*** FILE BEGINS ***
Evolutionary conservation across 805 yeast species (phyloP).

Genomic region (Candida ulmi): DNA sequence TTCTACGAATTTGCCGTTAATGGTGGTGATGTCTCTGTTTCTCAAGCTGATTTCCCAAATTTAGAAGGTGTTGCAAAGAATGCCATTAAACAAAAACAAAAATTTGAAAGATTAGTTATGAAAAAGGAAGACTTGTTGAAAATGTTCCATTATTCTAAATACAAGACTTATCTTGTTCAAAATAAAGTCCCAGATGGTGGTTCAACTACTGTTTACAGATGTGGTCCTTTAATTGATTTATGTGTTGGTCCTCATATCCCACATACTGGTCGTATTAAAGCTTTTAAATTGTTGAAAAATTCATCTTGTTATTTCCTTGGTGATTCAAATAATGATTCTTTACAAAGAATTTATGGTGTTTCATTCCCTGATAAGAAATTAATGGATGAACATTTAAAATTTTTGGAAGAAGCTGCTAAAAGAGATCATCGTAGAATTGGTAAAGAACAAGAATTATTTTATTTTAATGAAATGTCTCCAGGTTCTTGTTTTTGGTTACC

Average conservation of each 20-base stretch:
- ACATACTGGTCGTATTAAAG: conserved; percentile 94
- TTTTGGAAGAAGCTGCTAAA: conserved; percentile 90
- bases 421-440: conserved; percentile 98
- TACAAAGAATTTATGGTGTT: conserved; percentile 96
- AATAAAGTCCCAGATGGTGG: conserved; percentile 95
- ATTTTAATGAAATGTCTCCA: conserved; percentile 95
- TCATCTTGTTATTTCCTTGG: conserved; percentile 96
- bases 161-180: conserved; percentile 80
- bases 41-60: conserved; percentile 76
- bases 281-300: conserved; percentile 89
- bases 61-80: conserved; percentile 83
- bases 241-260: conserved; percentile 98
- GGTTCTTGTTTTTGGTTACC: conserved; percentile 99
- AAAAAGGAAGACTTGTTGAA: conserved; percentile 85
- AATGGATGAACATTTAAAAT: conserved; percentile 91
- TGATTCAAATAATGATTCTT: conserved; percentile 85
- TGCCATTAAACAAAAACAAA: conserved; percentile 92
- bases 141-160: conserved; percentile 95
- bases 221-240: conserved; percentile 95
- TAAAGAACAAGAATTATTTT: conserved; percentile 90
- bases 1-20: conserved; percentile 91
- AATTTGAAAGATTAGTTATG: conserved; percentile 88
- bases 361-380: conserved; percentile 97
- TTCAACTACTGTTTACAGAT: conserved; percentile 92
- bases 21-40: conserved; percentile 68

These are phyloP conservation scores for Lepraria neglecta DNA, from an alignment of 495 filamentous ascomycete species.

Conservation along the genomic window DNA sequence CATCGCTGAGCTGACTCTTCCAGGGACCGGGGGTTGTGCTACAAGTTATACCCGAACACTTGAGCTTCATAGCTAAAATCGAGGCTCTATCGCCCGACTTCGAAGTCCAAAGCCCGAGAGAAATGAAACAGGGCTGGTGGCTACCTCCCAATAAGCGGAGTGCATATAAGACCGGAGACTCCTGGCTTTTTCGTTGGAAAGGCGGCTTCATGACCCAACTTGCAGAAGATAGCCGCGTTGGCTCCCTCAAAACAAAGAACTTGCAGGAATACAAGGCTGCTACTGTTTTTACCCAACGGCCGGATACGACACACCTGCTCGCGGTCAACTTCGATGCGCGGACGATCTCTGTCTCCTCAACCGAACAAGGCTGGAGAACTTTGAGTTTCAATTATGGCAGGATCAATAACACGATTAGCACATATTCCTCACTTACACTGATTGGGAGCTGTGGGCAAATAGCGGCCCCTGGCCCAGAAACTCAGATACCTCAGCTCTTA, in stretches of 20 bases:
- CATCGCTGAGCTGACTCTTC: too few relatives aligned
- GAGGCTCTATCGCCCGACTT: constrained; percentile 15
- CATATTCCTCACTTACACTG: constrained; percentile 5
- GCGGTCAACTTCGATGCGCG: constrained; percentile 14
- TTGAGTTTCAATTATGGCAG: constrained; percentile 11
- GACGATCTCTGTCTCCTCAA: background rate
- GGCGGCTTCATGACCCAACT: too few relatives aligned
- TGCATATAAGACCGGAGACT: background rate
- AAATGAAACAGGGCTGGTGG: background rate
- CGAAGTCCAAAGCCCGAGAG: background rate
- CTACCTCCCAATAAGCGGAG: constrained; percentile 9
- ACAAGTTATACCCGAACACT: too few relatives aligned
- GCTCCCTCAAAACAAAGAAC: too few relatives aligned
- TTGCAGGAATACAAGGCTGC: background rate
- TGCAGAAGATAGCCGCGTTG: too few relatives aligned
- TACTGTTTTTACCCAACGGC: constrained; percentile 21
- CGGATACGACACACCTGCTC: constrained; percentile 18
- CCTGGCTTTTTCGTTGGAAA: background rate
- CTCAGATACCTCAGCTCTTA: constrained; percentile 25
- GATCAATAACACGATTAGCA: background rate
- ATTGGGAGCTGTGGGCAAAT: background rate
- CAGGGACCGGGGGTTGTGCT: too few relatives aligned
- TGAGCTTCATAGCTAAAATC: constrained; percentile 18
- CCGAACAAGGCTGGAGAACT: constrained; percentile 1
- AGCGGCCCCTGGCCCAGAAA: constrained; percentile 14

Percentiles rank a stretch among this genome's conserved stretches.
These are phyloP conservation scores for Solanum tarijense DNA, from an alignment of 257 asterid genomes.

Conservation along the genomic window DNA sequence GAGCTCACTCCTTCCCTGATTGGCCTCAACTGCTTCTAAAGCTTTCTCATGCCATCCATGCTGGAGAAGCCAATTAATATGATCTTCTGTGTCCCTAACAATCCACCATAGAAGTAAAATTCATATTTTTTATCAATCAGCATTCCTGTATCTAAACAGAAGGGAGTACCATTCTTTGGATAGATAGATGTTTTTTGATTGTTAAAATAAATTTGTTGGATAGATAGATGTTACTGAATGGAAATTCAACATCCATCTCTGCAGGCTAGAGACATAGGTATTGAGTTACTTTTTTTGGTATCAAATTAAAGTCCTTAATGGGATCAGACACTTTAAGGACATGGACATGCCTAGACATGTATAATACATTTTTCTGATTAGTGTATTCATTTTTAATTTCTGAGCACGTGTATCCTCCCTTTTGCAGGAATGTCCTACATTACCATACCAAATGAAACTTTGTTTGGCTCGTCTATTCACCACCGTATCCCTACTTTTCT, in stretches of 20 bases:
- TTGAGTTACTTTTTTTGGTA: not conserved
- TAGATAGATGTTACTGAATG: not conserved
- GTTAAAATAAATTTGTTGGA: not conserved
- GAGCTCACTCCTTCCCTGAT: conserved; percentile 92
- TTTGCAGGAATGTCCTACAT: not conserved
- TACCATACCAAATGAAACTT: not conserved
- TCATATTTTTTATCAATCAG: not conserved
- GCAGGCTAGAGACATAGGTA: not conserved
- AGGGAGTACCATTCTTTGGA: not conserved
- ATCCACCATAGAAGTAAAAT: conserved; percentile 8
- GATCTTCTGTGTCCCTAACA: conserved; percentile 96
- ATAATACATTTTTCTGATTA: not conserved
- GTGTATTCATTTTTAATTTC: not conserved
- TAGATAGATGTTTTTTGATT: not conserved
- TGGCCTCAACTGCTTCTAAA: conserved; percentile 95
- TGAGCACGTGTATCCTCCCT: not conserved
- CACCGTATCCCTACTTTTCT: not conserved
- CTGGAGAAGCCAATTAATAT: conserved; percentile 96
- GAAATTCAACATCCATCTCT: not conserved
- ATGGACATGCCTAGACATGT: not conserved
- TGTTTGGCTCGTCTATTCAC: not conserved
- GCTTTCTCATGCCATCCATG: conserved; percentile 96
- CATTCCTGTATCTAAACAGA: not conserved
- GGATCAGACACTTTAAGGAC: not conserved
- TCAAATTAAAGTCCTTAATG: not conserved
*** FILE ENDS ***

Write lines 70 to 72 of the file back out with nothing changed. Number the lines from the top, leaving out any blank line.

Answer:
- ATAATACATTTTTCTGATTA: not conserved
- GTGTATTCATTTTTAATTTC: not conserved
- TAGATAGATGTTTTTTGATT: not conserved